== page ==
COBB COUNTY, Ga. — Friday night was the night many thought might not come true - Friday Night Lights “2020” debuted, and Georgia’s beloved football season is underway.
But it comes with some pandemic precautions and problems, too.
Some schools canceled Friday’s games because of COVID on the teams. Some schools came roaring back on the field but trying to be careful about it.
Parents, students, players, and fans understand what’s at stake, in addition to their health. Follow safety rules, they say, or COVID could crash the whole season.
At Kell versus Walton in East Cobb County, ticket sales were limited on purpose to reduce the crowds and support social distancing.
Some in the stands did stay apart from each other and wear masks. Others - not so much.
But those who spoke with 11Alive believe that everyone is hoping to save the football season by not spreading the virus.
“I think everybody out here wants to have a football season and wants to have a long one,” said Jennifer Stephens, whose daughter, a senior, is a cheerleader. “So they’re going to take every precaution they have to make sure that happens.”
“I think this is going to work out fine,” Jeff Hill, the father of a football player, said, “as long as we can just do what’s expected, as far as just following the guidelines.”
Brandy Hester, whose son is a football player, said she is not worried.
“I’m high-risk, so I understand. But I do feel that all the precautions that they’ve put into place, that we’ll be safe," she said. "Especially since it’s outdoors and everything.”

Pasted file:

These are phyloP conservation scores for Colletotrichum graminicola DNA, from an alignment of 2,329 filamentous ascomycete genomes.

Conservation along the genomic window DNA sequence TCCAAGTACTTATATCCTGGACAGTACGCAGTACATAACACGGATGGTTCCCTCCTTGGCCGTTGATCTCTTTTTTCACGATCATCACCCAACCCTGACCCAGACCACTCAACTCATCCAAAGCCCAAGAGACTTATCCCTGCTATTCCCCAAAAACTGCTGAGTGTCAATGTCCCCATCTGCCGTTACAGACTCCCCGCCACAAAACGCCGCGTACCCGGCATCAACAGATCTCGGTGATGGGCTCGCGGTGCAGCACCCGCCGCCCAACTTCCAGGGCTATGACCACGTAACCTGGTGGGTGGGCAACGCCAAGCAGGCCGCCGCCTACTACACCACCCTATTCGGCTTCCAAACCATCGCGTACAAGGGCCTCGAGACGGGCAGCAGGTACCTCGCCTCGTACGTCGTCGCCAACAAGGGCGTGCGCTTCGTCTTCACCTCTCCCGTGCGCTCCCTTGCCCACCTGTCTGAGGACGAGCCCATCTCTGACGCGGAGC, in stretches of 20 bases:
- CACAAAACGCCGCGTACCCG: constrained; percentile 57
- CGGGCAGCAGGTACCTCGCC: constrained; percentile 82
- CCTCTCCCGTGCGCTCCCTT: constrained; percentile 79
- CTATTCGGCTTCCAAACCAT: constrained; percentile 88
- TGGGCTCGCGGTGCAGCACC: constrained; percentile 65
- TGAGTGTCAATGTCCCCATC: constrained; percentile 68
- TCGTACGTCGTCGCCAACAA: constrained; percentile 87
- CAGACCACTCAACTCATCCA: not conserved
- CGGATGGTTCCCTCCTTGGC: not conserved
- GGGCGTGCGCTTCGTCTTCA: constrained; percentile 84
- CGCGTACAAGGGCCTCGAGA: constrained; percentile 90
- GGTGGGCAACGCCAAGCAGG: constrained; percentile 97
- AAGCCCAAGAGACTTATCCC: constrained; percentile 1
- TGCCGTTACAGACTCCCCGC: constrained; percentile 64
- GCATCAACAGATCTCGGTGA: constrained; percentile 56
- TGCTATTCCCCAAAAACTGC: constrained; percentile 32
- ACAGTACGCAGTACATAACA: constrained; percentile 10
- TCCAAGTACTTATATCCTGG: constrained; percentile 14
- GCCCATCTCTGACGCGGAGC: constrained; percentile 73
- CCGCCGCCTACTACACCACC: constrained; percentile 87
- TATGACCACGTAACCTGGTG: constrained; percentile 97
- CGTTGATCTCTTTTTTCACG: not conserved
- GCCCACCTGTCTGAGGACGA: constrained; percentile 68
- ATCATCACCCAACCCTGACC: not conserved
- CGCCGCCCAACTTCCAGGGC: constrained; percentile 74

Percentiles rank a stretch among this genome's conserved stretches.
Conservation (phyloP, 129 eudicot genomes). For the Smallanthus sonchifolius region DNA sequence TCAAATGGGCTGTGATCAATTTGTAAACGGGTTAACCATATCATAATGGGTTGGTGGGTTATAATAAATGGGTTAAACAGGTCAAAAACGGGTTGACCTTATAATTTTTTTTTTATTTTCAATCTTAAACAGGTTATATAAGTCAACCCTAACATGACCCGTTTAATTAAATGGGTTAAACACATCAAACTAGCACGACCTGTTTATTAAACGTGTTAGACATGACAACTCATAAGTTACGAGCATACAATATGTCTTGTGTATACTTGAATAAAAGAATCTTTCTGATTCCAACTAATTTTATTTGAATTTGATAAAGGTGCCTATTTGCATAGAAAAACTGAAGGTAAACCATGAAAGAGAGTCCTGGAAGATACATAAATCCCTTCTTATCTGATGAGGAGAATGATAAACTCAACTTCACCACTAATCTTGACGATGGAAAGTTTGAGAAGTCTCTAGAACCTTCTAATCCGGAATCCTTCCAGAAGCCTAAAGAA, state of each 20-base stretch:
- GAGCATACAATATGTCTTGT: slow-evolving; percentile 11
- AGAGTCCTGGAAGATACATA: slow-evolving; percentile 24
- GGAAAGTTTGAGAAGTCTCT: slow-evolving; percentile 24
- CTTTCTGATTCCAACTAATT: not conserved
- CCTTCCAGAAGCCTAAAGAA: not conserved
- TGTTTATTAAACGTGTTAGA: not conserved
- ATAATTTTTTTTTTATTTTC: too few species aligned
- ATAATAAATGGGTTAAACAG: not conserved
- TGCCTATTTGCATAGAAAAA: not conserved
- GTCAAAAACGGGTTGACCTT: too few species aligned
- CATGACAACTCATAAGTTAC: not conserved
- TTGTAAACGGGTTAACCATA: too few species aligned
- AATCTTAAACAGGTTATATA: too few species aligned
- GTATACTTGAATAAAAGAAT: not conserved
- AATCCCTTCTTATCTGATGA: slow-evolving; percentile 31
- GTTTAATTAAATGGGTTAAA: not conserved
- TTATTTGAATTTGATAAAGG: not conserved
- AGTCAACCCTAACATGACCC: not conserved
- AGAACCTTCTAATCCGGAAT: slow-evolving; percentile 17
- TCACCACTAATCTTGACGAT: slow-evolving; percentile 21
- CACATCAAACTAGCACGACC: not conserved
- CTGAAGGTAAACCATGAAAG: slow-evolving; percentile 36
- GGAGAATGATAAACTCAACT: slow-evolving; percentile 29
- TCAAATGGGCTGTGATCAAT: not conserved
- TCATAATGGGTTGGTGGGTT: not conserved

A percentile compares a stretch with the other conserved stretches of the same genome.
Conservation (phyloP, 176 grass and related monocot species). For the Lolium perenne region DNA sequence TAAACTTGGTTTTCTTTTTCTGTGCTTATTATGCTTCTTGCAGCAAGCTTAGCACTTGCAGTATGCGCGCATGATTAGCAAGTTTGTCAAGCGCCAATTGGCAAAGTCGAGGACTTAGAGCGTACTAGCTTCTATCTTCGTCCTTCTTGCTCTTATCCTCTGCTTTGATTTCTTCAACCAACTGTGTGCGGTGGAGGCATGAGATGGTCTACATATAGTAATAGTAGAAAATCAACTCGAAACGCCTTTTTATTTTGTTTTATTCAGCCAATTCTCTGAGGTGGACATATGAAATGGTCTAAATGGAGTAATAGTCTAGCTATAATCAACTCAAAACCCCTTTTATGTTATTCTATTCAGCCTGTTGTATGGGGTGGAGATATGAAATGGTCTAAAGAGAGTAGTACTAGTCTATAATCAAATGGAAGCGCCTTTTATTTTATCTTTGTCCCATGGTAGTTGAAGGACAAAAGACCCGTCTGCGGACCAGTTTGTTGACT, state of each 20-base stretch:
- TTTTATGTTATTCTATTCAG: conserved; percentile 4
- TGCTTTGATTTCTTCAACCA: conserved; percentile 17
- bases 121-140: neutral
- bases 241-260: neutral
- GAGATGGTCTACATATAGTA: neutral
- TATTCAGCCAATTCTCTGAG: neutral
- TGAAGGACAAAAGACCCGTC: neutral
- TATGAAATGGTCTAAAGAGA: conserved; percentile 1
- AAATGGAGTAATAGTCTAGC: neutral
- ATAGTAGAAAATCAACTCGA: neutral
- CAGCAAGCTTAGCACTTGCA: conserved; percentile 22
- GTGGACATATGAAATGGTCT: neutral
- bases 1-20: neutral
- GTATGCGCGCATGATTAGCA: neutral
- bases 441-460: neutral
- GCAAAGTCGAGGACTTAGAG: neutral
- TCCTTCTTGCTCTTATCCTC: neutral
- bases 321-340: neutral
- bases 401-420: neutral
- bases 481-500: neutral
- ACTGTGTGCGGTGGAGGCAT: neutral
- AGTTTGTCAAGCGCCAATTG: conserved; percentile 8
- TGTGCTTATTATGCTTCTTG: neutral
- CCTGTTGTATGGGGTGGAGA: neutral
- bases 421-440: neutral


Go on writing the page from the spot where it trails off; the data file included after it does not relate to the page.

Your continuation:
Still, parents like Karen Buckman are staying away and keeping their children out of sports, for now, saying there's too much of a risk for them.
“My issue isn’t with the school, it’s with the Georgia High School Association," she said. "The state should’ve called this and not put it on each county to decide. GHSA not commenting on number of players missing from each team playing tonight due to COVID quarantines.”
She wants transparency, lower COVID numbers, overall, and zero positive cases on her son’s team at school.
“I support my Eagles, they’re my alma mater, as well. I support all the parents. I’m not judging anybody for their decisions," she said. "It is a math thing. It is a numbers thing ... There are a lot of other factors, I get it. Families are different ... It’s a multi-layered situation."
"But I think we could all do well with treating each other, giving each other, a little bit of slack on the situation," she added. "Treating each other with a little bit more kindness and understanding, and maybe not turning it into such a divisive political-type issue ... Definitely we’re hoping to go back in January (to in-class learning and extra-curricular activities) and resume everything as normal."